Tuesday, July 5, 2016

Japan Denies Locking Missiles Onto Chinese Fighter Jets Over East China Sea


Tokyo has refuted Beijing's accusations that Japan Air Self-Defense Force jets used fire-control radars to lock onto Chinese fighter jets during a patrol flight over the East China Sea, local media reported Tuesday.

July 4 2016



MOSCOW (Sputnik)  On Monday, the Chinese Defense Ministry said that on June 17 the country's two Su-30 fighter jets had been approached by two Japanese F-15 warplanes during routine patrol over the East China Sea air defense identification zone (ADIZ). According to the ministry, the Japanese jets used fire-control radars to lock on the Chinese planes. The incident was over after the Chinese Su-30s had taken measures prompting the Japanese fighter jets to fly away.
Japanese Deputy Chief Cabinet Secretary Koichi Hagiuda said Tuesday, as quoted by The Japan Times, that the country's fighter jets had "never taken any of the provocative actions as claimed" by China’s Defense Ministry.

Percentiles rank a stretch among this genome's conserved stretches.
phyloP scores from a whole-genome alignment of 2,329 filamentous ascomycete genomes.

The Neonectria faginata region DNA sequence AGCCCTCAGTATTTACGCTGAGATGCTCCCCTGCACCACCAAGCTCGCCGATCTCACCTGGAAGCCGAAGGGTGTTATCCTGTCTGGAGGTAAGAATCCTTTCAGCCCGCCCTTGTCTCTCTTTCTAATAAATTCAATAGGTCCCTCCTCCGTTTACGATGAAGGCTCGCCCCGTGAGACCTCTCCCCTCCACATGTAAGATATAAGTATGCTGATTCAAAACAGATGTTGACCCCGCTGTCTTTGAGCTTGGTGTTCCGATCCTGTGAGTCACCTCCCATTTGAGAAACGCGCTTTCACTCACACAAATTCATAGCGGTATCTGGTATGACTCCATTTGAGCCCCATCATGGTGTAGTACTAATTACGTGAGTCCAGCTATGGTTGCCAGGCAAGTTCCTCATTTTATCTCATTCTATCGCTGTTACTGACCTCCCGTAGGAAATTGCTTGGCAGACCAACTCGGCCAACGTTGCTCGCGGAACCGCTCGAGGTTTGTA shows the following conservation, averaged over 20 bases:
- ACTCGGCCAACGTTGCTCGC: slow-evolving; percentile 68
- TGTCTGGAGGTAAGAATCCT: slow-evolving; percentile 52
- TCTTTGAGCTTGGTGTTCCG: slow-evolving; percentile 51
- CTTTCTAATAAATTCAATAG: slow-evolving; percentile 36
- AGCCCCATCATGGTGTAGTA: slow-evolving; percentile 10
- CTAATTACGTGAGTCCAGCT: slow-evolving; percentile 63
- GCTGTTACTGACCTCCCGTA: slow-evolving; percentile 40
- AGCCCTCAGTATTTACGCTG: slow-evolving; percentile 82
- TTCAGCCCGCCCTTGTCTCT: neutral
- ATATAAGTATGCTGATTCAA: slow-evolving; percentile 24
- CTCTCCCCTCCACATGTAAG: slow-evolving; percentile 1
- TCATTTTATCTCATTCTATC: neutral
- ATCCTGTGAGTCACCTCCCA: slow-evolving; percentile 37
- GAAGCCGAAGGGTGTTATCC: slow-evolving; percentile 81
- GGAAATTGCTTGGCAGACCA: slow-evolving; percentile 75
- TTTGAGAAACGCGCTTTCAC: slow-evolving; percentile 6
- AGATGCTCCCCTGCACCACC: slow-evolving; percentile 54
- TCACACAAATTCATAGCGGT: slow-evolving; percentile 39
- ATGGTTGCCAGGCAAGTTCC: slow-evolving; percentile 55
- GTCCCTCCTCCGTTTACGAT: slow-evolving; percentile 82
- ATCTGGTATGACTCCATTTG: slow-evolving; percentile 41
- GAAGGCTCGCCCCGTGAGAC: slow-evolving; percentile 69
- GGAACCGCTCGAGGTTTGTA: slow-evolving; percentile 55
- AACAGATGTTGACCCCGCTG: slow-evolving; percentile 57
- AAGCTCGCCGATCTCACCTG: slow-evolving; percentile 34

Locking a fire-control radar onto a jet means that the aircraft is ready to fire a weapon and the pilot in the targeted aircraft has a special system signaling that the aircraft is in danger.
Relations between Japan and China have been strained amid a dispute over uninhabited islands in the East China Sea. The Japanese, who have claimed the islands since the 19th century, call them the Senkaku Islands, the name mostly recognized globally, while in China they are known as the Diaoyu Islands.
In 2014, Japan and China agreed to reduce tensions over the disputed islands. However, Chinese vessels repeatedly sailed into Japanese territorial waters around the Senkaku Islands in 2015.